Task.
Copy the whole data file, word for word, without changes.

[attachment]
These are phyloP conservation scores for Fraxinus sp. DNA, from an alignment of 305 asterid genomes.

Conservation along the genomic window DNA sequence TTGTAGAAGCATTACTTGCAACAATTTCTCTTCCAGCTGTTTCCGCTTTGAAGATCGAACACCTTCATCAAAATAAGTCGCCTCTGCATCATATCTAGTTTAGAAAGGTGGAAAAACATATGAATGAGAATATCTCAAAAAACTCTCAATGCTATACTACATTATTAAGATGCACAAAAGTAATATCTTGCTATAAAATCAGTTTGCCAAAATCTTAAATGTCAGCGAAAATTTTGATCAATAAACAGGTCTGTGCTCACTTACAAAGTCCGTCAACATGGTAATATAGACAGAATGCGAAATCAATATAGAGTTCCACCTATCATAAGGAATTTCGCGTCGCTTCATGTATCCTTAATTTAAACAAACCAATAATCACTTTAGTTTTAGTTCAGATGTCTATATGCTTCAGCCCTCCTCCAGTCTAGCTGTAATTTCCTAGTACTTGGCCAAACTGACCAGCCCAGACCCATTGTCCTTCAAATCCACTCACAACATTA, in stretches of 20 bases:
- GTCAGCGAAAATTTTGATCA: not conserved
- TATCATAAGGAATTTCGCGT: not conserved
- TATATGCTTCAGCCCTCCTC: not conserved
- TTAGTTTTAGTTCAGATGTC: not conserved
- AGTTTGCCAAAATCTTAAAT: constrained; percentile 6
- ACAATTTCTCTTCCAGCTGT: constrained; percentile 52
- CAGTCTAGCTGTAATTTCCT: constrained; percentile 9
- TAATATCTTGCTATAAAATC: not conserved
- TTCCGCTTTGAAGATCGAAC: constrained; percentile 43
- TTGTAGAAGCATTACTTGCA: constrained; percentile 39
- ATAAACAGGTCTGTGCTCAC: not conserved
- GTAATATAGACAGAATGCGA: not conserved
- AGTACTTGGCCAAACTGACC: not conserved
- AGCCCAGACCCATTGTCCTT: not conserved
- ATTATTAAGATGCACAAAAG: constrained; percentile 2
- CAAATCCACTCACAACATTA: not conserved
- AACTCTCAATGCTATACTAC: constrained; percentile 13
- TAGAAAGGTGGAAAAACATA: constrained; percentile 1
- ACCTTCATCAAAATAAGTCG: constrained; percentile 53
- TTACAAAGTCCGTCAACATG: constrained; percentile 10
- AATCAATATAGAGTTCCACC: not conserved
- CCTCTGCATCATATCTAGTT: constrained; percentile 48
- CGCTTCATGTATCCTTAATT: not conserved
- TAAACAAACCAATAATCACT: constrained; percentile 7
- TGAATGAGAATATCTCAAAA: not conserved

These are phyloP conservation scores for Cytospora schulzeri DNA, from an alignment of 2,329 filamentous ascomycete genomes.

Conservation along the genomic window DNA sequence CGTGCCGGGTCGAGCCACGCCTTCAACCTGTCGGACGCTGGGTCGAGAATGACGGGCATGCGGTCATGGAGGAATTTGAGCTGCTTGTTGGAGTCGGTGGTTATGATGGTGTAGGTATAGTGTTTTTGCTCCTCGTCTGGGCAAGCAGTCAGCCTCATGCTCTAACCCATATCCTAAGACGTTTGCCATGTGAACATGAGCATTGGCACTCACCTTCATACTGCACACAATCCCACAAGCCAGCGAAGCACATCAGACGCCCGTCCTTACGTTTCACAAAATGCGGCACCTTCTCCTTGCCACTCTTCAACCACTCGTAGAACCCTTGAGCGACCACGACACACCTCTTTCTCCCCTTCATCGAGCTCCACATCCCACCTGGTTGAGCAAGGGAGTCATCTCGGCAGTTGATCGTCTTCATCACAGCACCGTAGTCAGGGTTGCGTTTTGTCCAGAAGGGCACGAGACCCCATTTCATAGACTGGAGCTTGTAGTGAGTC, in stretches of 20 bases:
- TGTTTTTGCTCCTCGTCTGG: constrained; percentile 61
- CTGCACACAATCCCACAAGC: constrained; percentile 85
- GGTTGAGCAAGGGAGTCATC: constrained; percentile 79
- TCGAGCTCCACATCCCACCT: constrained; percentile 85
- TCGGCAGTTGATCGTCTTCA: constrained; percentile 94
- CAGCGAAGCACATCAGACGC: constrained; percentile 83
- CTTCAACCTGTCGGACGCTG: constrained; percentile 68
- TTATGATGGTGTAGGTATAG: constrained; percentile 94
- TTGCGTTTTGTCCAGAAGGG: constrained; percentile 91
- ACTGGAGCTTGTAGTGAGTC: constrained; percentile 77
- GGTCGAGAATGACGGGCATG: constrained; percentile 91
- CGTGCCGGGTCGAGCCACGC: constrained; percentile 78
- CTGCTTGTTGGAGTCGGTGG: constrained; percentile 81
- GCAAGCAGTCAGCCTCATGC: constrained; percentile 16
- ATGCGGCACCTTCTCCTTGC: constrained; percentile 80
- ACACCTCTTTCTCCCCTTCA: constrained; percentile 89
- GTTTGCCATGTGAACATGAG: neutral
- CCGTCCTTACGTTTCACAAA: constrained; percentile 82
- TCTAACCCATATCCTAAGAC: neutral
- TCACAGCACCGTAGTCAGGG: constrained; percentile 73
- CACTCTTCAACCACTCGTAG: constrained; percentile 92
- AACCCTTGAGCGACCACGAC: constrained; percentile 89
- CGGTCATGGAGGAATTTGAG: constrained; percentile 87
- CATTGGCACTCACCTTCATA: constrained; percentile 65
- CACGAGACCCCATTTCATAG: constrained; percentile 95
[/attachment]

These are phyloP conservation scores for Fraxinus sp. DNA, from an alignment of 305 asterid genomes.

Conservation along the genomic window DNA sequence TTGTAGAAGCATTACTTGCAACAATTTCTCTTCCAGCTGTTTCCGCTTTGAAGATCGAACACCTTCATCAAAATAAGTCGCCTCTGCATCATATCTAGTTTAGAAAGGTGGAAAAACATATGAATGAGAATATCTCAAAAAACTCTCAATGCTATACTACATTATTAAGATGCACAAAAGTAATATCTTGCTATAAAATCAGTTTGCCAAAATCTTAAATGTCAGCGAAAATTTTGATCAATAAACAGGTCTGTGCTCACTTACAAAGTCCGTCAACATGGTAATATAGACAGAATGCGAAATCAATATAGAGTTCCACCTATCATAAGGAATTTCGCGTCGCTTCATGTATCCTTAATTTAAACAAACCAATAATCACTTTAGTTTTAGTTCAGATGTCTATATGCTTCAGCCCTCCTCCAGTCTAGCTGTAATTTCCTAGTACTTGGCCAAACTGACCAGCCCAGACCCATTGTCCTTCAAATCCACTCACAACATTA, in stretches of 20 bases:
- GTCAGCGAAAATTTTGATCA: not conserved
- TATCATAAGGAATTTCGCGT: not conserved
- TATATGCTTCAGCCCTCCTC: not conserved
- TTAGTTTTAGTTCAGATGTC: not conserved
- AGTTTGCCAAAATCTTAAAT: constrained; percentile 6
- ACAATTTCTCTTCCAGCTGT: constrained; percentile 52
- CAGTCTAGCTGTAATTTCCT: constrained; percentile 9
- TAATATCTTGCTATAAAATC: not conserved
- TTCCGCTTTGAAGATCGAAC: constrained; percentile 43
- TTGTAGAAGCATTACTTGCA: constrained; percentile 39
- ATAAACAGGTCTGTGCTCAC: not conserved
- GTAATATAGACAGAATGCGA: not conserved
- AGTACTTGGCCAAACTGACC: not conserved
- AGCCCAGACCCATTGTCCTT: not conserved
- ATTATTAAGATGCACAAAAG: constrained; percentile 2
- CAAATCCACTCACAACATTA: not conserved
- AACTCTCAATGCTATACTAC: constrained; percentile 13
- TAGAAAGGTGGAAAAACATA: constrained; percentile 1
- ACCTTCATCAAAATAAGTCG: constrained; percentile 53
- TTACAAAGTCCGTCAACATG: constrained; percentile 10
- AATCAATATAGAGTTCCACC: not conserved
- CCTCTGCATCATATCTAGTT: constrained; percentile 48
- CGCTTCATGTATCCTTAATT: not conserved
- TAAACAAACCAATAATCACT: constrained; percentile 7
- TGAATGAGAATATCTCAAAA: not conserved

These are phyloP conservation scores for Cytospora schulzeri DNA, from an alignment of 2,329 filamentous ascomycete genomes.

Conservation along the genomic window DNA sequence CGTGCCGGGTCGAGCCACGCCTTCAACCTGTCGGACGCTGGGTCGAGAATGACGGGCATGCGGTCATGGAGGAATTTGAGCTGCTTGTTGGAGTCGGTGGTTATGATGGTGTAGGTATAGTGTTTTTGCTCCTCGTCTGGGCAAGCAGTCAGCCTCATGCTCTAACCCATATCCTAAGACGTTTGCCATGTGAACATGAGCATTGGCACTCACCTTCATACTGCACACAATCCCACAAGCCAGCGAAGCACATCAGACGCCCGTCCTTACGTTTCACAAAATGCGGCACCTTCTCCTTGCCACTCTTCAACCACTCGTAGAACCCTTGAGCGACCACGACACACCTCTTTCTCCCCTTCATCGAGCTCCACATCCCACCTGGTTGAGCAAGGGAGTCATCTCGGCAGTTGATCGTCTTCATCACAGCACCGTAGTCAGGGTTGCGTTTTGTCCAGAAGGGCACGAGACCCCATTTCATAGACTGGAGCTTGTAGTGAGTC, in stretches of 20 bases:
- TGTTTTTGCTCCTCGTCTGG: constrained; percentile 61
- CTGCACACAATCCCACAAGC: constrained; percentile 85
- GGTTGAGCAAGGGAGTCATC: constrained; percentile 79
- TCGAGCTCCACATCCCACCT: constrained; percentile 85
- TCGGCAGTTGATCGTCTTCA: constrained; percentile 94
- CAGCGAAGCACATCAGACGC: constrained; percentile 83
- CTTCAACCTGTCGGACGCTG: constrained; percentile 68
- TTATGATGGTGTAGGTATAG: constrained; percentile 94
- TTGCGTTTTGTCCAGAAGGG: constrained; percentile 91
- ACTGGAGCTTGTAGTGAGTC: constrained; percentile 77
- GGTCGAGAATGACGGGCATG: constrained; percentile 91
- CGTGCCGGGTCGAGCCACGC: constrained; percentile 78
- CTGCTTGTTGGAGTCGGTGG: constrained; percentile 81
- GCAAGCAGTCAGCCTCATGC: constrained; percentile 16
- ATGCGGCACCTTCTCCTTGC: constrained; percentile 80
- ACACCTCTTTCTCCCCTTCA: constrained; percentile 89
- GTTTGCCATGTGAACATGAG: neutral
- CCGTCCTTACGTTTCACAAA: constrained; percentile 82
- TCTAACCCATATCCTAAGAC: neutral
- TCACAGCACCGTAGTCAGGG: constrained; percentile 73
- CACTCTTCAACCACTCGTAG: constrained; percentile 92
- AACCCTTGAGCGACCACGAC: constrained; percentile 89
- CGGTCATGGAGGAATTTGAG: constrained; percentile 87
- CATTGGCACTCACCTTCATA: constrained; percentile 65
- CACGAGACCCCATTTCATAG: constrained; percentile 95